The blockade was enough to alert the rest of the world to China’s unchecked power over the precious minerals. A coalition of countries led by the U.S. appealed to the WTO which, in 2014, ruled that China can’t put limits on rare earth exports. That year, an article published by the Council on Foreign Relations, a U.S. think tank, said “even in the apparently most-dangerous case of rare earth elements, the problem rapidly faded.”
What China can do
Beijing sets a quota for rare earth production twice a year. In the first half 2019, the cap was placed at 60,000 tons—up from 45,000 the preceding half. “If China wanted to reduce exports of rare earths, the logical step would be to lower the mining quota,” says Helen Lau, a metals and mining analyst at Argonaut Securities. Quotas for the remainder of the year are due in June and will be the first indicator of whether authorities are making good on their threats.
Beijing could claim to be lowering the quota for environmental reasons, Lau says, and a lower quota would naturally reduce the amount of rare earth available, which would limit supplies and increase costs for the U.S. But even this approach carries risk: a reduced quota limits supplies for China’s more significant customers too.
The U.S. imports 80% of its rare earth needs from China, but overall demand for rare earths in the U.S. is low. American demand accounted for just 4% of China’s rare earth shipments, totaling around $160 million in 2018.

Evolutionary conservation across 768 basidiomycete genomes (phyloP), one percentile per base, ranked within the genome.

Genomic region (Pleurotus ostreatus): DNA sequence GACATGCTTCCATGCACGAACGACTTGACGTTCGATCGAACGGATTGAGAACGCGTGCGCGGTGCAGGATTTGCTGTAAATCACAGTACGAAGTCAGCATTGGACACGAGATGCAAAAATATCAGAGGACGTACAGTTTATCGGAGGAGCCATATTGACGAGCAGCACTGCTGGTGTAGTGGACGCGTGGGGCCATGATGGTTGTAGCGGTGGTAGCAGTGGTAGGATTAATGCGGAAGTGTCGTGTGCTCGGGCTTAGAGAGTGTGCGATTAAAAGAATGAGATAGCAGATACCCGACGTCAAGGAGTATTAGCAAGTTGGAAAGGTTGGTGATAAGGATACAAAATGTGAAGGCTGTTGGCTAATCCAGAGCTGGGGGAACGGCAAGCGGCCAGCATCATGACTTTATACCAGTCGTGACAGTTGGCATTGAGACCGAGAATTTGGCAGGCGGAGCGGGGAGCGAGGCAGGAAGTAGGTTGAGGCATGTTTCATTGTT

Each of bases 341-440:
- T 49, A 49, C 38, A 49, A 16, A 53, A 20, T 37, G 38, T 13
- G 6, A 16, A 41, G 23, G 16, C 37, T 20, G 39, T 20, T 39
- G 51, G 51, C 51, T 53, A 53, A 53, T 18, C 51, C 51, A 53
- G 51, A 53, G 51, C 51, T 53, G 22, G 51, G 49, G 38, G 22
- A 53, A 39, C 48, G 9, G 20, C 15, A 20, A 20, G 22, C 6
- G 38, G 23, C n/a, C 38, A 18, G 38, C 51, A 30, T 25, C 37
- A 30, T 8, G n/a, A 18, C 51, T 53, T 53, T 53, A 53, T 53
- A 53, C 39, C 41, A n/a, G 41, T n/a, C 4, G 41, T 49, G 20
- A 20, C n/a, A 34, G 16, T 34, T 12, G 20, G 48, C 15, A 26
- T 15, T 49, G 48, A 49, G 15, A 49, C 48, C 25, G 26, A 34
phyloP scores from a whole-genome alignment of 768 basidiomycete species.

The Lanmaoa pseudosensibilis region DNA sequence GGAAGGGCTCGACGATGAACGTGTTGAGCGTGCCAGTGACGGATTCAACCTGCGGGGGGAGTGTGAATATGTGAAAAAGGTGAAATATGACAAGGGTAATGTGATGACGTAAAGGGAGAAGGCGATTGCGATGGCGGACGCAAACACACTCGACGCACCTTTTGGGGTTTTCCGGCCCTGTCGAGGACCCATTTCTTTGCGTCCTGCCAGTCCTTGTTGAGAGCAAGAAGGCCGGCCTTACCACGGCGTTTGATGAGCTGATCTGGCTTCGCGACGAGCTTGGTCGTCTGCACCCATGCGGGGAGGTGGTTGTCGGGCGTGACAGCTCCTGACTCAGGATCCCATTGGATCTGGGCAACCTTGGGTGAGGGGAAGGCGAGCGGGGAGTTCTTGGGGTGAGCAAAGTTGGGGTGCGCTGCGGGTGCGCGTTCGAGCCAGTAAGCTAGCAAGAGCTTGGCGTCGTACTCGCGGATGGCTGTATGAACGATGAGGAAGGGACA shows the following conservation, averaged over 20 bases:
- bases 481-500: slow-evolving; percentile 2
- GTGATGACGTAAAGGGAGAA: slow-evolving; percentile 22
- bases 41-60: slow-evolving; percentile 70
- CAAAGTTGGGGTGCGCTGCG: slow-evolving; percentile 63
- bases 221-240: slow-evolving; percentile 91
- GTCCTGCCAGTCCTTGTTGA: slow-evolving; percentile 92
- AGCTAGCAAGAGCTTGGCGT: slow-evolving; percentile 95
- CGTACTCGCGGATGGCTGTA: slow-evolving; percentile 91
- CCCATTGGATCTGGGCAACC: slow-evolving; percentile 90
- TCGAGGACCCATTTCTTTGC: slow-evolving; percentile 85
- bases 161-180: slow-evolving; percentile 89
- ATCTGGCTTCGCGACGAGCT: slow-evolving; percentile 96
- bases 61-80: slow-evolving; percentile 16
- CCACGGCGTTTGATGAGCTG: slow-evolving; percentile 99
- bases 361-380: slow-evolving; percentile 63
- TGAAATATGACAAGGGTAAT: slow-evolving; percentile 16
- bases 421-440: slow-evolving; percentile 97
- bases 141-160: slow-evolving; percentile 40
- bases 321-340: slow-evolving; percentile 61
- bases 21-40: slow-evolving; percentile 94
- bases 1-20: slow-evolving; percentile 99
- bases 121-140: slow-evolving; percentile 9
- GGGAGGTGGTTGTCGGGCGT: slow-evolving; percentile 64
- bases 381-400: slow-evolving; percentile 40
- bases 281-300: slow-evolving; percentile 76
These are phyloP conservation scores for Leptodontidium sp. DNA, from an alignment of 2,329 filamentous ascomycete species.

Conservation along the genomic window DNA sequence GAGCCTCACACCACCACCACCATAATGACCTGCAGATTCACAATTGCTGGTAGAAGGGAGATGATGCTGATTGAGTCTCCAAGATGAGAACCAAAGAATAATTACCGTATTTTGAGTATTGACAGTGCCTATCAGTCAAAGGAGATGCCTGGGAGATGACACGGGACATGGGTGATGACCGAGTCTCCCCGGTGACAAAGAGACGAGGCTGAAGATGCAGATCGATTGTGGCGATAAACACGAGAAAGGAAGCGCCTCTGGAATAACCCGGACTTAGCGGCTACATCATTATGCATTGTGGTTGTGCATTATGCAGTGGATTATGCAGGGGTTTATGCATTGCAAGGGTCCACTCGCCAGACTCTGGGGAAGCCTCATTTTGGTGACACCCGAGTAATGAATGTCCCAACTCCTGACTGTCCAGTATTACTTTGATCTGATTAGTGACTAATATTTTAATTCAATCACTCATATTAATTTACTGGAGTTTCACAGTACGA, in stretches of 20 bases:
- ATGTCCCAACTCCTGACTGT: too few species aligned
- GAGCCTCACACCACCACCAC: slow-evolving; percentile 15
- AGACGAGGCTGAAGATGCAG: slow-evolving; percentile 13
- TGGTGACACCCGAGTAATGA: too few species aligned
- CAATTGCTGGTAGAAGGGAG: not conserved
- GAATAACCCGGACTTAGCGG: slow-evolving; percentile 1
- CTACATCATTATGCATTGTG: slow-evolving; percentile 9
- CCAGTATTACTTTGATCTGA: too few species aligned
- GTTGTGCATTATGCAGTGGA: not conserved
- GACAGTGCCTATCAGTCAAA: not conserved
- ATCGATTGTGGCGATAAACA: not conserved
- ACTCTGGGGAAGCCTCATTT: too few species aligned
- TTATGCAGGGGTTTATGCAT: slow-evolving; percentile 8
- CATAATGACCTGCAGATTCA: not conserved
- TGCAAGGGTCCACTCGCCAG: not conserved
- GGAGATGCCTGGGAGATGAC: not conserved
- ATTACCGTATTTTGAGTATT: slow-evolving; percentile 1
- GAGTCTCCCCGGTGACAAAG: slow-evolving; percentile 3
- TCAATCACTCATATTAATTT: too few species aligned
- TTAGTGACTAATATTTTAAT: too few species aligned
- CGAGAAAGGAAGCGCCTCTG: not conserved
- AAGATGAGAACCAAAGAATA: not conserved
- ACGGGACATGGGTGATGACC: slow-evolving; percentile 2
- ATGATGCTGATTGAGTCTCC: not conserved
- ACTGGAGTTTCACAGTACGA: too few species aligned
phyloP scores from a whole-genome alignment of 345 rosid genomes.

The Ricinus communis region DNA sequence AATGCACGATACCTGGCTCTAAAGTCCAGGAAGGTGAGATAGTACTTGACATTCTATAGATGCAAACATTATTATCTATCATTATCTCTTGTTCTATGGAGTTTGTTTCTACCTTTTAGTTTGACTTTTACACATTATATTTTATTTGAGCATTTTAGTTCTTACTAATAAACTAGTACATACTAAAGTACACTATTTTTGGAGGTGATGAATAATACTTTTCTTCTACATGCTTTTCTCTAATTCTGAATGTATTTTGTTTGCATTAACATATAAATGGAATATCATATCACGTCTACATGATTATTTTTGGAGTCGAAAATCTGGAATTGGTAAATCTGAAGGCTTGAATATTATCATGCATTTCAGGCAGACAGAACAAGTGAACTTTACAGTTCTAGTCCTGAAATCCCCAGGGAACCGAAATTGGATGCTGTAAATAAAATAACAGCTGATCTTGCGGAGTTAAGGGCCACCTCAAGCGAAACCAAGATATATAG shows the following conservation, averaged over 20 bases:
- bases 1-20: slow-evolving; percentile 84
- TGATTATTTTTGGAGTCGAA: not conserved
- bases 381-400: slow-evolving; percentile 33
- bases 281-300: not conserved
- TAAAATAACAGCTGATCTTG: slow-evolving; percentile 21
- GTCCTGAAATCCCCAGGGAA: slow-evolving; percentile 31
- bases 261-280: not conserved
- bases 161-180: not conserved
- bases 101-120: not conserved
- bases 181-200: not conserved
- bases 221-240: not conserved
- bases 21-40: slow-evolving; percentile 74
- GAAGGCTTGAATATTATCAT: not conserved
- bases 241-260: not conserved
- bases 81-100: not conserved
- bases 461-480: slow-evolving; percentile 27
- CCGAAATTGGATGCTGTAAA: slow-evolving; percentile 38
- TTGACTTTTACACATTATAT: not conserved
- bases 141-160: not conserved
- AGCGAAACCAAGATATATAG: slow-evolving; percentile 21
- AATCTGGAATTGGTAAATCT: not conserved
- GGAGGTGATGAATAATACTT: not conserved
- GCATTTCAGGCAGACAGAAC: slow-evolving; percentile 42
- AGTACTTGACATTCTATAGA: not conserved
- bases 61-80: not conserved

Partly, that’s because most U.S. manufacturers that require rare earth metals have already moved to China. America’s remaining industries tend to import finished rare earth products, such as magnets, which are a trickier target for China to hit.
If China limits the export of finished components, the impact would affect China’s domestic industry first. That might be a sacrifice Beijing is willing to make, but it would be a peculiarly forward approach. Beijing prefers indirect measures that afford the government deniability— the recent halt of Canadian canola imports due to a phantom pest infestation is proof. However, the fiery rhetoric of China’s state media suggests Beijing might be desperate enough to forego pretenses.